July 10, 2017 / 5:02 PM / 4 months ago

Placement and speed affect step monitor accuracy

Activity monitors can help in meeting health goals, but how they’re worn can significantly affect their accuracy and reliability, an Australian study suggests.

In a test of several consumer wearable activity monitors and one used by researchers and doctors, the accuracy of step counts was better when the device was worn at the waist versus the wrist, but also varied widely depending on walking or running speed.

“Current world health recommendations are for people to complete 150 minutes of moderate-intensity physical activity per week to assist with improving overall health outcomes,” senior study author Belinda Parmenter told Reuters Health by email.

“Studies have indicated that a reference goal of 10,000 steps per day can also provide an appropriate level of activity to meet the minimum recommendations,” said Parmenter, an exercise physiologist at the University of New South Wales in Sydney.

She and her colleagues recruited 31 adults to complete three minutes on a treadmill at five different speeds ranging from about 3 miles per hour to about 7.5 miles per hour. The researchers videotaped each session to manually count steps for comparison to the monitors.

Each participant wore an Actigraph monitor - often used by researchers and clinicians for sleep or activity monitoring - on the waist and another Actigraph on the wrist. They also wore a Fitbit One on the waist, and on both wrists, a Fitbit Flex, Fitbit Charge HR and Jawbone UP24.

When the study team examined step counts for all the devices, they found errors ranging from about 41 percent for the wrist-worn Actigraph and less than 1 percent for both the waist-worn Fitbit One and Actigraph, according to the report in Gait and Posture.

For instance, in three-minute bouts at speeds ranging from 5 kilometers per hour to 12 kph, the Actigraph monitor worn at the waist had average step counts less than 1 percent more or less than the manual count by the researchers. But worn on the wrist, the Actigraph was off by an average 29 percent at slow speeds to 50 percent at the highest speed.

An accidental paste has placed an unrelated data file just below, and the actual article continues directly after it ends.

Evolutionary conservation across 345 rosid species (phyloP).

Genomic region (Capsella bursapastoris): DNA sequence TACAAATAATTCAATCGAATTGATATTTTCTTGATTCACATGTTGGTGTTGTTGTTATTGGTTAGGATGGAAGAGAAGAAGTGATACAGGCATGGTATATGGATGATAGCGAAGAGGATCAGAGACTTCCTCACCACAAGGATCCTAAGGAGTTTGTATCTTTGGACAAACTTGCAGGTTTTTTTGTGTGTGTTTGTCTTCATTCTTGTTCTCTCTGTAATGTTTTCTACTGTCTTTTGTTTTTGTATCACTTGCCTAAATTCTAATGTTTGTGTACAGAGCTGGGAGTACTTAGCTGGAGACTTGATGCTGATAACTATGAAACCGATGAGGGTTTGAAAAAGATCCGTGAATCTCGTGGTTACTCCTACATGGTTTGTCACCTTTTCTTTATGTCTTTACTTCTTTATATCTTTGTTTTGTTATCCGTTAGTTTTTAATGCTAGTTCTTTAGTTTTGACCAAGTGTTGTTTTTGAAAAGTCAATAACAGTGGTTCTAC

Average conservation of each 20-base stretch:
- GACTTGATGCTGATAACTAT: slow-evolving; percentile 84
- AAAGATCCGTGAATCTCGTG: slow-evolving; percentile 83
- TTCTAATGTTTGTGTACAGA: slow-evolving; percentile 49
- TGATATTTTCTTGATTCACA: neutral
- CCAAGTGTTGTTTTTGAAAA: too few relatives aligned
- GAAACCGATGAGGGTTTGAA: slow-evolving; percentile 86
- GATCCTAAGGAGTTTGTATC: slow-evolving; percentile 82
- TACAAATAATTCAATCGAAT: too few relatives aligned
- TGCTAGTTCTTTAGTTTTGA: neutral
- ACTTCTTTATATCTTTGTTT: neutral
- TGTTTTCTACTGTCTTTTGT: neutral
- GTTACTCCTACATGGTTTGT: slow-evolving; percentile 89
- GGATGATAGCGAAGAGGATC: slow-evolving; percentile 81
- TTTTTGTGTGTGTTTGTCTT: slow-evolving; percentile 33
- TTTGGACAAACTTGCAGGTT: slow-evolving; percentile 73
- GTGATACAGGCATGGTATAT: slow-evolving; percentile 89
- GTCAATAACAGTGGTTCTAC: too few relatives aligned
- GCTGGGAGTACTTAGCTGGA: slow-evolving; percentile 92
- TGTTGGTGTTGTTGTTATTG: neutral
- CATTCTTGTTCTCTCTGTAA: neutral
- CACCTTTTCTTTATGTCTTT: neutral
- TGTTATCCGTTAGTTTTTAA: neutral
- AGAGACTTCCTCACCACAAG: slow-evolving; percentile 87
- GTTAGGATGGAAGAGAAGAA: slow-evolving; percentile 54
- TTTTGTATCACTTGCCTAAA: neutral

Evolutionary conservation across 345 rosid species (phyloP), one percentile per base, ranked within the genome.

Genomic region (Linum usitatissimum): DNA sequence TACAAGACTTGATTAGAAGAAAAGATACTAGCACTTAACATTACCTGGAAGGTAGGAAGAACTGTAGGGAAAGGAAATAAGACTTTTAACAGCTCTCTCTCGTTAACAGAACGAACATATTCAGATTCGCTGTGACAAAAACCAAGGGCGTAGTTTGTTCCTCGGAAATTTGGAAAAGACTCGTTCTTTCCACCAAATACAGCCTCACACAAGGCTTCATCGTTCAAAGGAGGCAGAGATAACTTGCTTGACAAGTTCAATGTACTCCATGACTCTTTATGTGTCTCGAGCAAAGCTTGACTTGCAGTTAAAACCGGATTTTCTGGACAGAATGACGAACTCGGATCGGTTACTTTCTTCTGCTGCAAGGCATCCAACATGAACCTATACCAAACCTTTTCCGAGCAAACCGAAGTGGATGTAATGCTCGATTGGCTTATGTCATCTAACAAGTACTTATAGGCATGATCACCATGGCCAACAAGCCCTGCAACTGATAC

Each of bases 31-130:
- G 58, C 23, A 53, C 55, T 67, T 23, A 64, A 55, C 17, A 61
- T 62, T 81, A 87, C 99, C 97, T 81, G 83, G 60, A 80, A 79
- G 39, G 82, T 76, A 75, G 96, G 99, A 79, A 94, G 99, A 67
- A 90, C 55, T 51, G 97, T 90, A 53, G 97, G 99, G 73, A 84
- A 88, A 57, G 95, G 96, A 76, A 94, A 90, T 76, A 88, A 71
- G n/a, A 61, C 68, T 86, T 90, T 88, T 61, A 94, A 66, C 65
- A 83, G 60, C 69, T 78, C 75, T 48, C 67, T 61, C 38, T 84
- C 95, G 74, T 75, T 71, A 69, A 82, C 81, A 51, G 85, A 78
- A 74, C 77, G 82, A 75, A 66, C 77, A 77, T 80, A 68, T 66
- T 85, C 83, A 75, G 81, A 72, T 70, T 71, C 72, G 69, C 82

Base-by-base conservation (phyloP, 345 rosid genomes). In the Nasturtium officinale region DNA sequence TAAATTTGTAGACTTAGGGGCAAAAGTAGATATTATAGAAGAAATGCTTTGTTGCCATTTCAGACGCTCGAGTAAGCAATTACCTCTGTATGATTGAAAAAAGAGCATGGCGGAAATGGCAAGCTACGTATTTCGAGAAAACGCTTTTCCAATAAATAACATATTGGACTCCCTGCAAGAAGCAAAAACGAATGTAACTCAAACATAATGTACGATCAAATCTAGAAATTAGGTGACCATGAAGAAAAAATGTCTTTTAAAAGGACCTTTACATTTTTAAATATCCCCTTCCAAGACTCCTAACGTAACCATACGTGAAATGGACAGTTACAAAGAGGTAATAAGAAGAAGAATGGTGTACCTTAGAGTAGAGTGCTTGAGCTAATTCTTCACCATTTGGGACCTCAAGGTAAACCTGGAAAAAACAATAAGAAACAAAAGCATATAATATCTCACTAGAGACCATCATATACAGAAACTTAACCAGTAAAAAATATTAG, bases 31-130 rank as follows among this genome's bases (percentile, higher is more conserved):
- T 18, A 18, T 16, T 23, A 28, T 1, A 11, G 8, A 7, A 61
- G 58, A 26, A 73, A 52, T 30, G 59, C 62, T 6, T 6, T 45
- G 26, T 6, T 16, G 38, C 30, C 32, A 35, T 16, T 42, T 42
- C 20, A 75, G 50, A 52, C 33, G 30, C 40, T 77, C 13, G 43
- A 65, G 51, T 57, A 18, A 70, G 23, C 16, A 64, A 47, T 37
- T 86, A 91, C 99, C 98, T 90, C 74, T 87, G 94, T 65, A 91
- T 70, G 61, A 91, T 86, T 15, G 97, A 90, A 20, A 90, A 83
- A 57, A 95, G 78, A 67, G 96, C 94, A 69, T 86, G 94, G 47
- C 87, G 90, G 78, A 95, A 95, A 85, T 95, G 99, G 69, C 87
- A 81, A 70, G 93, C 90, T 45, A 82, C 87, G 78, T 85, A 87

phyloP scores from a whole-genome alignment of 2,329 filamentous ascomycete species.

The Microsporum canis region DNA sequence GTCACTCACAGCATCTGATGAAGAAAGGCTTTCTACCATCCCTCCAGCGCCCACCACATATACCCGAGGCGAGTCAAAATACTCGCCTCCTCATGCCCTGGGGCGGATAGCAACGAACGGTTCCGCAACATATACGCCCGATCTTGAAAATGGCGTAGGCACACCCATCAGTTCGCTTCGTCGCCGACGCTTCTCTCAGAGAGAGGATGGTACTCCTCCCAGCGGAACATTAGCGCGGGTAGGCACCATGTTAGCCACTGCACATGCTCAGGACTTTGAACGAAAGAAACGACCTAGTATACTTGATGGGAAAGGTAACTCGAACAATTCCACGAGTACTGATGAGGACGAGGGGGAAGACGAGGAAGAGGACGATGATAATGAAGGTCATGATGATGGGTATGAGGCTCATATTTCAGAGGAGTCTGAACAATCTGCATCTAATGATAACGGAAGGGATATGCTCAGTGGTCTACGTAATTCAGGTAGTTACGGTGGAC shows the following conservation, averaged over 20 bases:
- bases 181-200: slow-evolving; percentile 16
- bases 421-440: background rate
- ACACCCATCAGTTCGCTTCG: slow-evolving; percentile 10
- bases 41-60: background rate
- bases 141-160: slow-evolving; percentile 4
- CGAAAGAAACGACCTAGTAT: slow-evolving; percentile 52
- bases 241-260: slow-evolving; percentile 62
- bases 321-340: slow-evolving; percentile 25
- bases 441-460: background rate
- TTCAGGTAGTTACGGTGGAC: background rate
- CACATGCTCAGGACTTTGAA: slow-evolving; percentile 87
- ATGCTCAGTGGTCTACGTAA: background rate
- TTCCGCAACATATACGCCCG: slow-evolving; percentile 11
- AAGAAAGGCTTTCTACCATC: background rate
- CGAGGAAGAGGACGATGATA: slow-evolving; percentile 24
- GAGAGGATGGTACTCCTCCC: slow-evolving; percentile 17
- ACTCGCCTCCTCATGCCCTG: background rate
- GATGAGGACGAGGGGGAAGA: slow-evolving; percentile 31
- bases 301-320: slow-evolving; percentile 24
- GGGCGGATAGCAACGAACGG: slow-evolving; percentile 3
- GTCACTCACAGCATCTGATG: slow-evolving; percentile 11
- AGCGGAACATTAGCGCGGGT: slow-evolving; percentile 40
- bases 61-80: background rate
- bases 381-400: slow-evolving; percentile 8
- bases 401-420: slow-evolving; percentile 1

Fitbit One worn at the waist was always less than 2 percent off the manual count, while wrist-worn monitors ranged from less than 1 percent to about 12 percent difference, depending on speed.

“The Fitbit One worn around the waist performed the most accurate across all speeds when compared to all the devices worn around the wrist (Jawbone, Fitbit Charge, Fitbit Flex, Actigraph),” Parmenter said.

“During walking and running, the body’s center of mass is located at the pelvis. Movement of the center of mass provides the best indication of whole body movement.”

Since waist-worn devices are close to the pelvis, they can provide more accurate measurements of the body’s movement than wrist-worn devices, she added.

But among the wrist-worn devices, the Jawbone was the most accurate, performing well at both the slower walking speeds of the average adult, as well as the running speeds, Parmenter said.

“Other wrist-worn devices became more accurate as walking/running speed increased. For researchers, the Actigraph wGT3XBT worn on the waist matched the Fitbit One.”

People using step counts to meet the physical activity recommendations of 150 minutes per week of moderate-intensity exercise (or 30 minutes five times a week) can do so by completing at least 3,000 steps in 30 minutes, she added.

“These studies have shown that this equates to an intensity high enough to meet the current physical activity recommendations. So, for healthy individuals, as one way to meet the recommendations, we could be aiming to complete 3,000 steps in 30 minutes at least 5 times a week, as a part of our 10,000 steps a day goal,” Parmenter said.

The study also found that for the wrist-worn devices, there was no difference between the step counts measured on the dominant and non-dominant hand, Parmenter noted.

“However, the results are based purely on a treadmill test and did not include the effects of activities of daily living such as brushing teeth etc. More studies need to be done in a free-living environment,” she said.

SOURCE: bit.ly/2suafj5 Gait and Posture, online June 21, 2017.

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